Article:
New box installed below.  We were very careful installing the stranded wires in the buss bars and think we got all of the wire strands into the buss holes.
We did a few things to combat moisture and corrosion in this new box.  First, we think this new box is truly weather-proof, the cable glands have rubber washers at the box/shoulder interface and the box lid includes an o-ring around the perimeter, we made a generous desiccant pack from an old handkerchief and silicon granules, we covered the stainless steel box mounting screws with butyl tape, and lastly we covered the buss and exposed wire ends with dielectric grease after they were securely fastened.
The desiccant pack fits nicely inside the box.
Ready to secure the lid below. 
 All the required tools and materials...
All cleaned up.  Good voltage on the busses.
The last detail was adding a new white cable loom.  The original black loom was damaged when previously removed and replaced during our year one roof replacement.  The original black loom had also become brittle from UV and was starting to come apart.  Perhaps the white color will endure a little longer, we will see.
We are getting a little better charging current now after replacement.  It was amazing that the system was still working as well as it was with the amount of water and corrosion inside the box.

Tuesday, January 8, 2019

Mouse Shields

When living in an RV, sooner or later you are going to have mice getting in and trying to take up residence.  One of the first things we did with our RV was to crawl everywhere we thought a mouse could access and if there was an opening, we squirted expanding foam in the void.  We are sure this helped a great deal, but then occasionally we would see signs of a mouse, but couldn't find an opening.  We finally decided that the water hose entrances were a primary access point for these uninvited visitors.  Initially we didn't think a mouse could get past the rubber fingers surrounding the hoses, but  we often observed mouse signs in the wet bay, right near the hose entrances.  We have two hose entrances into our wet bay, one for fresh water and the second for black tank back-flush influent.  This year we decided to take action and figure out an improved barrier over the rubber fingers.  We did a beta test with a small section of sheet metal that we obtained from a local Ace Hardware store.  With a couple of custom cuts we made 5 pieces that we thought would improve the situation.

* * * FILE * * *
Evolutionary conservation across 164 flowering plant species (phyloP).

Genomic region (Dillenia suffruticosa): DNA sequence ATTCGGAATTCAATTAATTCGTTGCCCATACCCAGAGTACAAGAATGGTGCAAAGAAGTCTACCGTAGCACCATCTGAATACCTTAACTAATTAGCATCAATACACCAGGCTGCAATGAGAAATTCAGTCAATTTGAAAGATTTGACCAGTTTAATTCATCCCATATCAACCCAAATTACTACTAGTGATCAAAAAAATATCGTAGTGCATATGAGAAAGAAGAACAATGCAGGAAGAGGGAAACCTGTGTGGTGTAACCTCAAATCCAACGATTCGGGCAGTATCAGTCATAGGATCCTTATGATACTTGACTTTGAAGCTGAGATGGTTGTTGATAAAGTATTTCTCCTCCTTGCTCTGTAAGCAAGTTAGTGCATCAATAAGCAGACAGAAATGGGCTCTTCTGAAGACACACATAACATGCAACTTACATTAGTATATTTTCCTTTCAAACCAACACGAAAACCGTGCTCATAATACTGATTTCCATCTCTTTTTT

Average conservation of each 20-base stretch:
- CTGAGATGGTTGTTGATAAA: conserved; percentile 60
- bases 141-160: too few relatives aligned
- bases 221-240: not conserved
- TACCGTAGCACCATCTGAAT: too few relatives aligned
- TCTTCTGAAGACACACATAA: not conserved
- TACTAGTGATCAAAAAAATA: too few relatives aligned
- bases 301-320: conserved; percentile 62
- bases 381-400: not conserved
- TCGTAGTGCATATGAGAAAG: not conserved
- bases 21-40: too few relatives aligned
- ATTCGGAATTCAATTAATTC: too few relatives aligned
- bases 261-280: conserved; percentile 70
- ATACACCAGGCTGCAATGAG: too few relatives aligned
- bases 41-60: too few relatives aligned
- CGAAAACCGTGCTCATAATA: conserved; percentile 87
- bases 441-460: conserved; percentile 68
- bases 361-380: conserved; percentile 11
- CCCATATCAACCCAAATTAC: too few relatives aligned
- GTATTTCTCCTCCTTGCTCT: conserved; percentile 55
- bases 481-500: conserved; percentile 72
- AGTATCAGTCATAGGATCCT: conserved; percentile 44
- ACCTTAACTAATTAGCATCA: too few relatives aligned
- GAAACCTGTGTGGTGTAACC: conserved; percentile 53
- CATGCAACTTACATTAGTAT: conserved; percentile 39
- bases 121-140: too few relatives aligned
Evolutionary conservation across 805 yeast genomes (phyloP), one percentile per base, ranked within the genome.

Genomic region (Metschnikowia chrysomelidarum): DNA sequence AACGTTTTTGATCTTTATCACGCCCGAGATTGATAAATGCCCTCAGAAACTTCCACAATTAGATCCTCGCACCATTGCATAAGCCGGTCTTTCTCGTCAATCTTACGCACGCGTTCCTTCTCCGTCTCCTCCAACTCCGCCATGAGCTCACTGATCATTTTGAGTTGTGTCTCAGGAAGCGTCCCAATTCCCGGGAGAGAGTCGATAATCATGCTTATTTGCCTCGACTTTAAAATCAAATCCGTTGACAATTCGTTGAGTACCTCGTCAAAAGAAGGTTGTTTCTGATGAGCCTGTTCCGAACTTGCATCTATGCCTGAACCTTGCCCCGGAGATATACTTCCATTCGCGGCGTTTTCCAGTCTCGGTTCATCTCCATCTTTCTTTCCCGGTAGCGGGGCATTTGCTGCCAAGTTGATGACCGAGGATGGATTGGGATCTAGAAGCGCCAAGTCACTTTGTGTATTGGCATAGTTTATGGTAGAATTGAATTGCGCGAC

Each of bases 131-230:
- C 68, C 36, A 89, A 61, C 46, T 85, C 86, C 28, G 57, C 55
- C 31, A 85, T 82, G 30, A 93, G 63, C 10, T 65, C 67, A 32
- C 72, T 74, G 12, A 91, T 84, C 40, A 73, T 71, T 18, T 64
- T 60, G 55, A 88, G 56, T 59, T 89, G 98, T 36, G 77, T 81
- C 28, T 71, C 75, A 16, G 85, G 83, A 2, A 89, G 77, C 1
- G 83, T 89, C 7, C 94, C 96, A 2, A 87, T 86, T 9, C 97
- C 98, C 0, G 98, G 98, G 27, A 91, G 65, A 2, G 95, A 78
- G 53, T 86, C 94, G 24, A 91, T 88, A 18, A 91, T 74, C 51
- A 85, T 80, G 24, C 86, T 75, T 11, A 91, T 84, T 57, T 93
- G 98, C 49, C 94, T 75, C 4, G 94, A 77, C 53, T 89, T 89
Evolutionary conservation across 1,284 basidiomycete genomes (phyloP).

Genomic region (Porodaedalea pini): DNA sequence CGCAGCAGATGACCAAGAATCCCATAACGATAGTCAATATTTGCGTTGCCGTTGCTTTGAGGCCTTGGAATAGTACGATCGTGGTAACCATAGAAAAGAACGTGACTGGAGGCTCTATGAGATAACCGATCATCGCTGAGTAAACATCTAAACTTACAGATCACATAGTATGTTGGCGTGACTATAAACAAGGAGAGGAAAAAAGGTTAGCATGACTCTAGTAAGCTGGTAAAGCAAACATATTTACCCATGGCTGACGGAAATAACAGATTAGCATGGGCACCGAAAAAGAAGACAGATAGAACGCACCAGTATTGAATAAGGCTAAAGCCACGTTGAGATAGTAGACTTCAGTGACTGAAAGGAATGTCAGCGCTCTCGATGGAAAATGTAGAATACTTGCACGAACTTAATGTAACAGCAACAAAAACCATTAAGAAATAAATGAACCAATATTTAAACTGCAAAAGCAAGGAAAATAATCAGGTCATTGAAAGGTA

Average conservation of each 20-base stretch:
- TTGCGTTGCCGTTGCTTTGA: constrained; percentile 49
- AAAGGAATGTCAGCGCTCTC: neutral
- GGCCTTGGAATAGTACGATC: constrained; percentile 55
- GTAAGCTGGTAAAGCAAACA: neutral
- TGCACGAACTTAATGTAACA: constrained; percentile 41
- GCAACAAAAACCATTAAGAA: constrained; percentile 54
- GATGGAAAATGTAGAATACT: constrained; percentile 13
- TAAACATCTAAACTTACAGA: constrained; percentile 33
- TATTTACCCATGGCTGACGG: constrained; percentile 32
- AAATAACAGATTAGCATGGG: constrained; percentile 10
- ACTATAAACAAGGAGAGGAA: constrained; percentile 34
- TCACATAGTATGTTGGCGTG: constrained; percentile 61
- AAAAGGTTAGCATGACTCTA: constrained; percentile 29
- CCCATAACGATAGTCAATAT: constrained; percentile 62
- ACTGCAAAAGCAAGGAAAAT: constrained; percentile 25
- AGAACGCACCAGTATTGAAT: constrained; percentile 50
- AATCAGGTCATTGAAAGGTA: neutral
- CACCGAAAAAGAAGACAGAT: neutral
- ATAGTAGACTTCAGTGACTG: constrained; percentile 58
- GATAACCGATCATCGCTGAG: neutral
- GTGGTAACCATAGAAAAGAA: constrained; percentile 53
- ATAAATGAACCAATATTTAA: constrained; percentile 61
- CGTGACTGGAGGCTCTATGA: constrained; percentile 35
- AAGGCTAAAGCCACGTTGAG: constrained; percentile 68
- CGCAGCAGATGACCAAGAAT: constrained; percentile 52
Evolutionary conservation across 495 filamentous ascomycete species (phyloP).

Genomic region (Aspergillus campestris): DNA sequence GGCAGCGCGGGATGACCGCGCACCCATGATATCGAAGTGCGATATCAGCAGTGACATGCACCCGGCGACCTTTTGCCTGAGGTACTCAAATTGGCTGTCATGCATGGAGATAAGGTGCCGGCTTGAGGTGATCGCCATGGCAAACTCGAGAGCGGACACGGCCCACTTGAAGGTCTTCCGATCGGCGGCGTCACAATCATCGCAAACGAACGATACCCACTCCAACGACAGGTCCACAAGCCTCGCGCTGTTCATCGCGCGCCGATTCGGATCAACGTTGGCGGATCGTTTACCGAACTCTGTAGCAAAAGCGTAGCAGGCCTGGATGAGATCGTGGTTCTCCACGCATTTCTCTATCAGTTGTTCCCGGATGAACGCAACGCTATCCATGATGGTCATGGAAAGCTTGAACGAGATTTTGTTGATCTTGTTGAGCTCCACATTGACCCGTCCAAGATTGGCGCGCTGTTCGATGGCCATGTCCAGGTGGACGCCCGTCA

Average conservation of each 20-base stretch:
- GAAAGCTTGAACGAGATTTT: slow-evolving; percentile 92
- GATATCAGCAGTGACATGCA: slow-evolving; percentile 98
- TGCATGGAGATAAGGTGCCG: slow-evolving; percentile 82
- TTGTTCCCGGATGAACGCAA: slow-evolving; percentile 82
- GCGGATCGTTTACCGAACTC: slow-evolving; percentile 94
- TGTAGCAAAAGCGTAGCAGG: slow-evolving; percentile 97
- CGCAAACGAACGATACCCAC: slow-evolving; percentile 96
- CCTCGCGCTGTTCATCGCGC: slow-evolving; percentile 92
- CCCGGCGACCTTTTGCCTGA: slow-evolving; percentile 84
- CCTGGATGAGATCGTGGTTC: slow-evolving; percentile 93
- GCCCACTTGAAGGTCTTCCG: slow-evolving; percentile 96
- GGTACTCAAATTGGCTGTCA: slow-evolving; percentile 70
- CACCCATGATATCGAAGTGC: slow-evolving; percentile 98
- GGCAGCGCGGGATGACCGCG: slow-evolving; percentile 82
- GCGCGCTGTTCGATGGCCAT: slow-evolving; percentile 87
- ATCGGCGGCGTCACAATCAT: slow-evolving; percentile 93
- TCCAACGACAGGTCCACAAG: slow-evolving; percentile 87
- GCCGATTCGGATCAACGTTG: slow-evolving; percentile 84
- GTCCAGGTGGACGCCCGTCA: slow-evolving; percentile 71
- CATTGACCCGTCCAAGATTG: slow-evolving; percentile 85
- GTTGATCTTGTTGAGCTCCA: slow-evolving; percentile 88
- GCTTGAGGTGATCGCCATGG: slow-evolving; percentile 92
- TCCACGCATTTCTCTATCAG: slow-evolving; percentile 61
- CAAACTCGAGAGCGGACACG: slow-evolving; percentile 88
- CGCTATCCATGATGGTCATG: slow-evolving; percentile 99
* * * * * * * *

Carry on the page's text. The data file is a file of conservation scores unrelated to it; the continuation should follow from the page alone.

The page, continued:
This first picture below is a view inside of our wet bay.  The two hose entrances are at the bottom; fresh at frame left, and backflush at frame right
Below is the beta shape that we cut from the sheet metal.  I think we used a cashew can to mark the outside diameter, and a quarter to mark the center hose diameter.  We just drew two straight parallel lines from each side of the center hole to the edge of the cutout.